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World at work: Hazards and controls in aluminium potrooms
  1. M Sim,
  2. G Benke
  1. Department of Epidemiology and Preventive Medicine, Monash University, The Alfred Hospital, Commercial Road, Prahran, Victoria 3181, Australia
  1. Correspondence to:
 Dr M Sim
 Department of Epidemiology and Preventive Medicine, Monash University, The Alfred Hospital, Commercial Road, Prahran, Victoria 3181, Australia;

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First of a new series

The primary aluminium industry is one of the largest industries in the world today. World production exceeded 20 million metric tons in 2001 (IAI, 2002) and production is widespread throughout the world. Aluminium as the pure metal or in alloys is used to make a range of products including aircraft, utensils, scientific and domestic apparatus, electrical conductors, and automotive parts. Aluminium powders are used in paints, explosives, and fireworks.

Aluminium is produced by the Hall-Heroult process, which involves the electrolytic reduction of alumina (Al2O3) in large carbon lined steel vessels called pots. Hundreds of these pots are housed in a “potroom”. Pots may be of two types of technology, either Søderberg or prebake, with prebake potrooms the preferred design in modern smelters because of lower levels of emissions.1 In a pot, alumina is partially dissolved in an electrolyte of molten cryolite (Na3AlF6) at approximately 960°C. It is a continuous process that requires large amounts of direct current electrical power to operate the pots (Giga-watt-hours per annum). The older Søderberg process bakes the anode paste in situ in the pot, whereas the pre-bake process uses baked anodes manufactured in a separate part of the smelter, usually called the anode factory or electrode plant.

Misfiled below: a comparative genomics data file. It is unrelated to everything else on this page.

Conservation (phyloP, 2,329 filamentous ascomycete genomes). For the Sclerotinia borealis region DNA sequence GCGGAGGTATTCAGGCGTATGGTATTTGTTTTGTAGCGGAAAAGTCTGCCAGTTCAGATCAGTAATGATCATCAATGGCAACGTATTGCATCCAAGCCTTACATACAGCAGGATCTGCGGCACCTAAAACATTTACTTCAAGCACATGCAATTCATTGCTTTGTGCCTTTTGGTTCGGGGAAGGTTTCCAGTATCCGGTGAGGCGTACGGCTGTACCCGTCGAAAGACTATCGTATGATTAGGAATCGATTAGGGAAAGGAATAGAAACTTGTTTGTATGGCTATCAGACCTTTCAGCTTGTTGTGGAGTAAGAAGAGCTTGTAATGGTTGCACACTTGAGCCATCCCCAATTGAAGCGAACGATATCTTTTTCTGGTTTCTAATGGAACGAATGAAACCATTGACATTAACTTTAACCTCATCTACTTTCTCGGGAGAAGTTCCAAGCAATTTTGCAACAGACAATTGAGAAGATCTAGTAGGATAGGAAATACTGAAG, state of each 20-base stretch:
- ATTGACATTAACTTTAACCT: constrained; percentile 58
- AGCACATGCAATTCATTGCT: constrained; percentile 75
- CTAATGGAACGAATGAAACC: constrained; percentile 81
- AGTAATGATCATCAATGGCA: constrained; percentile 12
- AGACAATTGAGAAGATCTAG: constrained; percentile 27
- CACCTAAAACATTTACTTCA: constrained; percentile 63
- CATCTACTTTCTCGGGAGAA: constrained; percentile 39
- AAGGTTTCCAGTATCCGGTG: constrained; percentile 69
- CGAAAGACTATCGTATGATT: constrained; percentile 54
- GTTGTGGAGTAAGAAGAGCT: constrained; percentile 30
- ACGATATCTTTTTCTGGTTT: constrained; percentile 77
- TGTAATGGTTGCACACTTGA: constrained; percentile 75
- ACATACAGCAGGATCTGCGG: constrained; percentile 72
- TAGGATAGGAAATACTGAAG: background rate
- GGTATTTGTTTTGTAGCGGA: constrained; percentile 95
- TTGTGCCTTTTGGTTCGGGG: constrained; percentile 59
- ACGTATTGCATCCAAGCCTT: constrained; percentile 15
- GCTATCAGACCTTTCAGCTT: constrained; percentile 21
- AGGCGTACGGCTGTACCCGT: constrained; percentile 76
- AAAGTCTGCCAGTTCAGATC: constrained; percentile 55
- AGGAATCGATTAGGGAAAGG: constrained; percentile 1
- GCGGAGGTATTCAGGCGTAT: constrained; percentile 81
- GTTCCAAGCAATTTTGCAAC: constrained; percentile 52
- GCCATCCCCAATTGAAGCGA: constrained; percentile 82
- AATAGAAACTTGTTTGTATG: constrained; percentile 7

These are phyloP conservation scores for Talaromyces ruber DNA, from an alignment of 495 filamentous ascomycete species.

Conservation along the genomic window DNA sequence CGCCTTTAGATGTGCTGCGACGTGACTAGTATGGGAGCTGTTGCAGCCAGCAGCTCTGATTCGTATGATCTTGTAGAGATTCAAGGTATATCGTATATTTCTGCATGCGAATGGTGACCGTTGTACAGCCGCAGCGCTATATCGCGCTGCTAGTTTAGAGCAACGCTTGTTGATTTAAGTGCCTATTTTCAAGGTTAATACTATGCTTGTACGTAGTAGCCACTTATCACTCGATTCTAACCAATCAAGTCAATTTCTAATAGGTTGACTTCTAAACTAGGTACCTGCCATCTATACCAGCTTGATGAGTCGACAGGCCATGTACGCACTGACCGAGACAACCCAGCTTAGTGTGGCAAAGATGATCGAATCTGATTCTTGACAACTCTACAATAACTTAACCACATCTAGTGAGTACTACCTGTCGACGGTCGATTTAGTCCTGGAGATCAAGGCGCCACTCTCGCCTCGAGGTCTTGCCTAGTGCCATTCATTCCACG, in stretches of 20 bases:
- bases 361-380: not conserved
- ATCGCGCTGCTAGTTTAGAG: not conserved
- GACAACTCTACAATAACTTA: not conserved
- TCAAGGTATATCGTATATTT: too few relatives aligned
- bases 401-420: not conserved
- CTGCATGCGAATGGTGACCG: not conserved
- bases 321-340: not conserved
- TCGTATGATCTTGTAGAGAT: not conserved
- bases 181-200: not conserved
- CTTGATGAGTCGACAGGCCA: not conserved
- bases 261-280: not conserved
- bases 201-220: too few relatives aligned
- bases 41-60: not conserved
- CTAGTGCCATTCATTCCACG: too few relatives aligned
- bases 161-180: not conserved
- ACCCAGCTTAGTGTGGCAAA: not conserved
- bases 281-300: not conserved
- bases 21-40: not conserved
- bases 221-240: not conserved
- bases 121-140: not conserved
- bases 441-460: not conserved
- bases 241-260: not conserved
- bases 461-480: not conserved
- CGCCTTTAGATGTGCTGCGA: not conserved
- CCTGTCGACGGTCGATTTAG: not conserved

In prebake and Søderberg potrooms there are many jobs and tasks, but the main ones common to most prebake potrooms are:

  • Tapping and anode changing, which involves crust breaking, carbon anode changing, molten metal removal (tapping), transferring molten electrolyte, and covering of anodes with ore. In most modern pre-bake smelters the anode changing and tapping tasks are now usually undertaken from purpose built overhead cranes which house the operator in an air-conditioned and filtered cabin. The crane has all attachments necessary to carry out the routine anode changing. In older plants the setting of the anodes is undertaken by crews of two or three setters working on two to four pots at a time. Tapping is generally done by vacuum siphoning liquid metal or bath into purpose built crucibles.

  • Pot tending, which involves checking that the pots are running properly, checking alumina additions, temperatures, electrolyte levels, and anode effects (gas production that disrupts current flow).